One of the mysteries of the English language finally explained.
- ‘His work is particularly strong in its depiction of the ways in which those at the pinnacle of medical practice have altered their understanding of the causes, effects and, therefore, treatment of costive patients.’
2Slow or reluctant in speech or action; unforthcoming.‘if he did ask her she would become costive’
shy, bashful, coy, retiring, diffident, reserved, restrained, withdrawn, shrinking, timid, timorous, sheepish, unconfident, insecure, unsure, suspicious, unassertiveView synonyms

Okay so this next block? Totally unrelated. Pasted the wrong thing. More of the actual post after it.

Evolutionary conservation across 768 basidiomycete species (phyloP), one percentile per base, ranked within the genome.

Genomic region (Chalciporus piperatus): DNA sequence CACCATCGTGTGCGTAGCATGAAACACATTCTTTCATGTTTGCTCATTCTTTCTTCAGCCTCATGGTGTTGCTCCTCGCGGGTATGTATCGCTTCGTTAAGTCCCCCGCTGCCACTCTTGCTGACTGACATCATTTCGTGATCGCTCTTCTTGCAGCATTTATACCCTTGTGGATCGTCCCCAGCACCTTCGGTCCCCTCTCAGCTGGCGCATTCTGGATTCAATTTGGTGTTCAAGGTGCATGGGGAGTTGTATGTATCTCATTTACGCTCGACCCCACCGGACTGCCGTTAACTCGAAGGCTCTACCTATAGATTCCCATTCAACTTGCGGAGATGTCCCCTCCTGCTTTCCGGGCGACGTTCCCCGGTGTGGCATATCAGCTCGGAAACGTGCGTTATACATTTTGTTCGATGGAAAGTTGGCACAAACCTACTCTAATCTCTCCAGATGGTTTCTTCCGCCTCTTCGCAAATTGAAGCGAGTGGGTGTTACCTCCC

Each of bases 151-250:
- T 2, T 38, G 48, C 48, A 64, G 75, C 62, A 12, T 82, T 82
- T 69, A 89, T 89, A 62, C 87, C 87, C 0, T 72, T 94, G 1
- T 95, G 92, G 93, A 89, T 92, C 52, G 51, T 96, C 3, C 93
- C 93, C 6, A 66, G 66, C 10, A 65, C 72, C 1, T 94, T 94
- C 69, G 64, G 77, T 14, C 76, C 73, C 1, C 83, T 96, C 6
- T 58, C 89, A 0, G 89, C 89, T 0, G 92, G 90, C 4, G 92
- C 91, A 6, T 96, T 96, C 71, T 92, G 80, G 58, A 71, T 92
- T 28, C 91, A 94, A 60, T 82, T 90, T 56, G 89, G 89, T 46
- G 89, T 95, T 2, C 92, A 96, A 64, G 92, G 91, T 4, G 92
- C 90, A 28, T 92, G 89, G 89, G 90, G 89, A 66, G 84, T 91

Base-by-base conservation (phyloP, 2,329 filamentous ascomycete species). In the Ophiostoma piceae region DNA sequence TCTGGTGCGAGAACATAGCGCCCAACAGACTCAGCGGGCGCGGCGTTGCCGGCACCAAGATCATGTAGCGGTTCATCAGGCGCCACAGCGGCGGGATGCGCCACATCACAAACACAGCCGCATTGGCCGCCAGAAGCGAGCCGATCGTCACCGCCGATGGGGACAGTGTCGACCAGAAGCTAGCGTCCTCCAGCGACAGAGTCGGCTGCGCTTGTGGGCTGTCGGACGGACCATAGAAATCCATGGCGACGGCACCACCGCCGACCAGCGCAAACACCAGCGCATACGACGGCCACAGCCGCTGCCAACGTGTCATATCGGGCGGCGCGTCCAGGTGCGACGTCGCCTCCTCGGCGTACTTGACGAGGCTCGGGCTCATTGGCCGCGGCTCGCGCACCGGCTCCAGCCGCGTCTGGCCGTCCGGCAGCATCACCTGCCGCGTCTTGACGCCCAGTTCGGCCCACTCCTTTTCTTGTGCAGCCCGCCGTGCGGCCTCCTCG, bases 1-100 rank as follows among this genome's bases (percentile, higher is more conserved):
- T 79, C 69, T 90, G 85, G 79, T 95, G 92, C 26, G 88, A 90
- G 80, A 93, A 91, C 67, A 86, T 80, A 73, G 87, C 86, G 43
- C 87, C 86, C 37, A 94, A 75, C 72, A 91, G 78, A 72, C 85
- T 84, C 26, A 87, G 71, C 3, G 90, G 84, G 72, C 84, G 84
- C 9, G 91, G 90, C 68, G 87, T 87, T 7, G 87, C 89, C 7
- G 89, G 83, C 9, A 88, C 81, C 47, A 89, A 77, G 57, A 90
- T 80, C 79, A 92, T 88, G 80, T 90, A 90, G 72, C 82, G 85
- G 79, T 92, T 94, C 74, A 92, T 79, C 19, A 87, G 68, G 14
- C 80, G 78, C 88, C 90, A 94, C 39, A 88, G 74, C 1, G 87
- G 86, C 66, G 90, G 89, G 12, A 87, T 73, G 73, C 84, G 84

- ‘Within the production's terms, George Anton is a powerfully costive Hamlet both hostile to and tainted by this world of animalistic appetite.’
- ‘He is certainly gesturally sparing and chromatically costive.’
- ‘Yet although the writer pokes fun, he teases the verbally prolix, emotionally costive Huxley as much as he does the earnest Wilberforce.’
- ‘Still, much as one enjoys the giddiness as reality and fiction seep into each other, there is still something wilfully costive about it.’
- ‘It is costive and hermetic and yet obsessed with changing the world.’
Late Middle English: via Old French from Latin constipatus ‘pressed together’ (see constipated).
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